Wednesday, March 3, 2010

When I said 'no', I meant it

It's a gorgeous day here in Chicago Illinois, or so it would seem. Yesterday I was able to re-log a bunch of tapes, and log in tapes of the Jeffrey Brown and Joe Chiappetta interviews. Got 'em looking really good.

We went to the Art Institute on Sunday, as it was the last free day (they had the whole month of February free, and I discovered that fact on the 26th). As I walked around, doing my best Cameron in front of that Seurat painting used in Ferris Bueller, I naturally started thinking about the artists in the museum and the ones I've been chatting with, and obviously, John Porcellino.

I know others have spoken far more eloquently to this point than I could hope to, but it makes me want to pull my hair out when I think of how different forms of art are viewed within society, and in particular how comics/cartoons are viewed as a lesser form of art when compared to basically anything else. I'm not even talking about Caravaggio here!

My 'definition' of art, as it were, is that it is the by-product of how a person grapples with the unanswerable questions in life, primarily, 'what the heck are we doing here?' and 'what happens after we die?'

They ask the question, and the 'answer' they came up with is their 'art product'. It can be pretty, funny, ugly, profound, sad, shallow, deep, or pretty much anything else.

It's how a person relates to the world around them, both physically and emotionally. I confess, I'm sort of one of those people who views a crumpled up straw wrapper on a restaurant table as 'art' in some ways.

(As I write this, I'm vaguely wondering if John P. is going 'Uh-oh, I'm going on the road with this hippie?!?')

I think the benefit art gives to society is in how it helps other people define THEIR place in the world, and ask they questions THEY need to ask.

I do believe that's why......
a) There's a lot of really bad art. If anyone can do it, and it's sort of everywhere, well then the quality is going to -- on regular occasions -- be not so great.

b) Art is subjective. This gets into the positives and negatives of art criticism (which I'd like to avoid here) , but it's hard to deny the old adage, 'one person's trash is another's treasure'.

c) It's important to have some amount of technical skill, and it's ok to judge art. Just because everyone can do it, doesn't mean that it's all speaking to you. Just because it's good for the person to DO it, doesn't mean it's good for everyone to experience it. A little practice makes everything better.

Anyway, my point here is that I think it's FANTASTIC that the 'art world' has embraced certain kinds of outsider art -- graffiti, mural work, guerilla political stuff, and so on. But doesn't it make sense they'd have a little love for comics?

I looked at the comic up top, and then one of my favorite Van Gogh paintings, and the only real difference was the nagging voice in my mind that people would go, "You're comparing John to VAN GOGH!?!? Give me a BREAK!"

But that's only because VVG has a rep. Forget about that. Look at the two pieces -- free of fame/value baggage -- and you'll see (I think) some of the same tensions, some of the same phrasings, and well, maybe agree that they could be in the same room.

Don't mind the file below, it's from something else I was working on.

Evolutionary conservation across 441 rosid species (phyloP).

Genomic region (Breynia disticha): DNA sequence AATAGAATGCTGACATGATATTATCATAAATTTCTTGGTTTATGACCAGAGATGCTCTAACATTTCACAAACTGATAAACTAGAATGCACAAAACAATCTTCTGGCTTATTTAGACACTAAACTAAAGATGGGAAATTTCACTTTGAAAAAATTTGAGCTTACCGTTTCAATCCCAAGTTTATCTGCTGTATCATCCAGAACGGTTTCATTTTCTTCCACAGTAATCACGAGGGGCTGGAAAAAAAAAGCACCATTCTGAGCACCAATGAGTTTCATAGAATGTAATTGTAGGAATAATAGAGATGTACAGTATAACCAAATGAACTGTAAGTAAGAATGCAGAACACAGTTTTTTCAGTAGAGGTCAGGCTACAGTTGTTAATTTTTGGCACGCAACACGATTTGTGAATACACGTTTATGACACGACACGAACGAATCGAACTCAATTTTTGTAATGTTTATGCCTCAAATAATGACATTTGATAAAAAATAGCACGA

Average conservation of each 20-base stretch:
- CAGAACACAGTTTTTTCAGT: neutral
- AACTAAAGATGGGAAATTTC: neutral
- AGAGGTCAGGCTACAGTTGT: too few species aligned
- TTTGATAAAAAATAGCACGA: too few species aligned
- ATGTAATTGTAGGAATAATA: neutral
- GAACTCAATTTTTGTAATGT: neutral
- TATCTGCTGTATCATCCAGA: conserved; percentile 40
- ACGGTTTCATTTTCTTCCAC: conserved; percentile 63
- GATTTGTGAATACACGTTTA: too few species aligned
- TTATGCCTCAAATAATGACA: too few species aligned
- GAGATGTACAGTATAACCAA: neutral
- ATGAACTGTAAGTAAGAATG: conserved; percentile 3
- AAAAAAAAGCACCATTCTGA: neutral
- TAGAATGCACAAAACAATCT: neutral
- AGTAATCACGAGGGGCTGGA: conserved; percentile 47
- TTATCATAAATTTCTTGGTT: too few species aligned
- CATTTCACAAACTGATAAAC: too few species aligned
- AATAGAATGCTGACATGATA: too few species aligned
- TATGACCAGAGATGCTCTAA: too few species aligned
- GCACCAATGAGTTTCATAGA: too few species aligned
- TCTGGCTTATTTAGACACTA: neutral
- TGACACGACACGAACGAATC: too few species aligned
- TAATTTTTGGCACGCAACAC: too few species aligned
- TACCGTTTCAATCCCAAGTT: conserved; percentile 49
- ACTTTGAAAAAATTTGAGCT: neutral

I mean, assuming John would color his in.

I have a lot more thoughts on this, but do need to do things today like my day job, pay bills, go for a run, do the dishes, etc. etc. etc. BUT my whole (original) point is that while the AIC doesn't have comic art, they do have a very very respectable comic selection in one of their shops. And --- surprise surprise -- John P. and Noah Van Sciver are in it!

That's right, nestled in among all the other hip indie cartoonists were two copies of our very own John P.'s King Cat Classix. Way to go John!

Then I started thumbing through a copy of 'The Comics Journal' and thought, 'well surely Noah's in this one', and sure enough -- it's the one with the John P. interview, which is kind of amazing.

Not bad for a couple of self publishers! Good work, boys.

Oh, in film news, I've relaxed A BUNCH. I think I was getting super antsy/stressed thinking, 'holy shit, people KNOW I'm doing this, I gotta get it done!' But, if it's going to be good, I've got to take the time to make it good. So, well, there. I'm giving myself a year to get it finished, and if it needs longer, it'll let me know, and I'll let y'all know.

The John P. clip, BTW, comes from a great site called What Things Do, which I strongly recommend.

PS -- Let me add a PS here, because that voice is nagging pretty strongly. I'm not trying to be melodramatic, saying, 'oh he's like van gogh', I'm really not. I'm wanting to point out that Van Gogh's work -- while amazing -- is wildly exaggerated (largely because of the costs of it), and when taken at face value, there are a good number of legitimate comparisons, and that the bottom line is good art speaks to you. These guys both speak to me, and in surprisingly similar ways -- not the least of which being their (accidental) vows of poverty.

1 comment:

  1. I read an interview with Art Spiegelman years ago, where he talked about how when he was young and only into comics, somebody got him into Picasso by saying, "Don't think of it as fine art. Just look at it as something somebody made, with a brush or a pen." Essentially, put aside your high/low culture filter. It's good advice for an artist, and for the viewers of art, too.